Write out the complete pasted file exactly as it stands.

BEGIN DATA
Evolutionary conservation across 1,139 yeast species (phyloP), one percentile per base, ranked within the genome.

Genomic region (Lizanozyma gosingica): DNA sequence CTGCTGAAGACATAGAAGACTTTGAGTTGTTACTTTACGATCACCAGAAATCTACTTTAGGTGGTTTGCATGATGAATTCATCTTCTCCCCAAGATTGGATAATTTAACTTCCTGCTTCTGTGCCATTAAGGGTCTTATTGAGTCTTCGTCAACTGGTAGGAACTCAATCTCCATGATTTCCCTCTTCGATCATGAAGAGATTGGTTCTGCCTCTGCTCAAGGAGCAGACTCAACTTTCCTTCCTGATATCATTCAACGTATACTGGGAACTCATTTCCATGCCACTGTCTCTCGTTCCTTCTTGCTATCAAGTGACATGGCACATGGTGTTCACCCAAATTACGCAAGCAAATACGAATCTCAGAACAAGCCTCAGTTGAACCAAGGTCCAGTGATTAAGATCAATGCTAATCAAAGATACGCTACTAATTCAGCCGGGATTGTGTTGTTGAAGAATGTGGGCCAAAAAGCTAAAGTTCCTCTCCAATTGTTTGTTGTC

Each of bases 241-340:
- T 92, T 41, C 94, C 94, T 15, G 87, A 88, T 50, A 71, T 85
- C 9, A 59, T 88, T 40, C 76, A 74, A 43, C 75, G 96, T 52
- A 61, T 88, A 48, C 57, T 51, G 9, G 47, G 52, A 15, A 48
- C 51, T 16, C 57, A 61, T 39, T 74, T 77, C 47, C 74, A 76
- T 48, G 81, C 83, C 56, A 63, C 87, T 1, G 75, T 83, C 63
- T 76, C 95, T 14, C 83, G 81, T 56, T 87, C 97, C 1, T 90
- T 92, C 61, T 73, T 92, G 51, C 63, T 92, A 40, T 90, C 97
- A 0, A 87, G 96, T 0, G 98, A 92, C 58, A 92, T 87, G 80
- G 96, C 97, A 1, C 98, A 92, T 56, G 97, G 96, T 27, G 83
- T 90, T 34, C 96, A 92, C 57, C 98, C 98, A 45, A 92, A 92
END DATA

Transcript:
Evolutionary conservation across 1,139 yeast species (phyloP), one percentile per base, ranked within the genome.

Genomic region (Lizanozyma gosingica): DNA sequence CTGCTGAAGACATAGAAGACTTTGAGTTGTTACTTTACGATCACCAGAAATCTACTTTAGGTGGTTTGCATGATGAATTCATCTTCTCCCCAAGATTGGATAATTTAACTTCCTGCTTCTGTGCCATTAAGGGTCTTATTGAGTCTTCGTCAACTGGTAGGAACTCAATCTCCATGATTTCCCTCTTCGATCATGAAGAGATTGGTTCTGCCTCTGCTCAAGGAGCAGACTCAACTTTCCTTCCTGATATCATTCAACGTATACTGGGAACTCATTTCCATGCCACTGTCTCTCGTTCCTTCTTGCTATCAAGTGACATGGCACATGGTGTTCACCCAAATTACGCAAGCAAATACGAATCTCAGAACAAGCCTCAGTTGAACCAAGGTCCAGTGATTAAGATCAATGCTAATCAAAGATACGCTACTAATTCAGCCGGGATTGTGTTGTTGAAGAATGTGGGCCAAAAAGCTAAAGTTCCTCTCCAATTGTTTGTTGTC

Each of bases 241-340:
- T 92, T 41, C 94, C 94, T 15, G 87, A 88, T 50, A 71, T 85
- C 9, A 59, T 88, T 40, C 76, A 74, A 43, C 75, G 96, T 52
- A 61, T 88, A 48, C 57, T 51, G 9, G 47, G 52, A 15, A 48
- C 51, T 16, C 57, A 61, T 39, T 74, T 77, C 47, C 74, A 76
- T 48, G 81, C 83, C 56, A 63, C 87, T 1, G 75, T 83, C 63
- T 76, C 95, T 14, C 83, G 81, T 56, T 87, C 97, C 1, T 90
- T 92, C 61, T 73, T 92, G 51, C 63, T 92, A 40, T 90, C 97
- A 0, A 87, G 96, T 0, G 98, A 92, C 58, A 92, T 87, G 80
- G 96, C 97, A 1, C 98, A 92, T 56, G 97, G 96, T 27, G 83
- T 90, T 34, C 96, A 92, C 57, C 98, C 98, A 45, A 92, A 92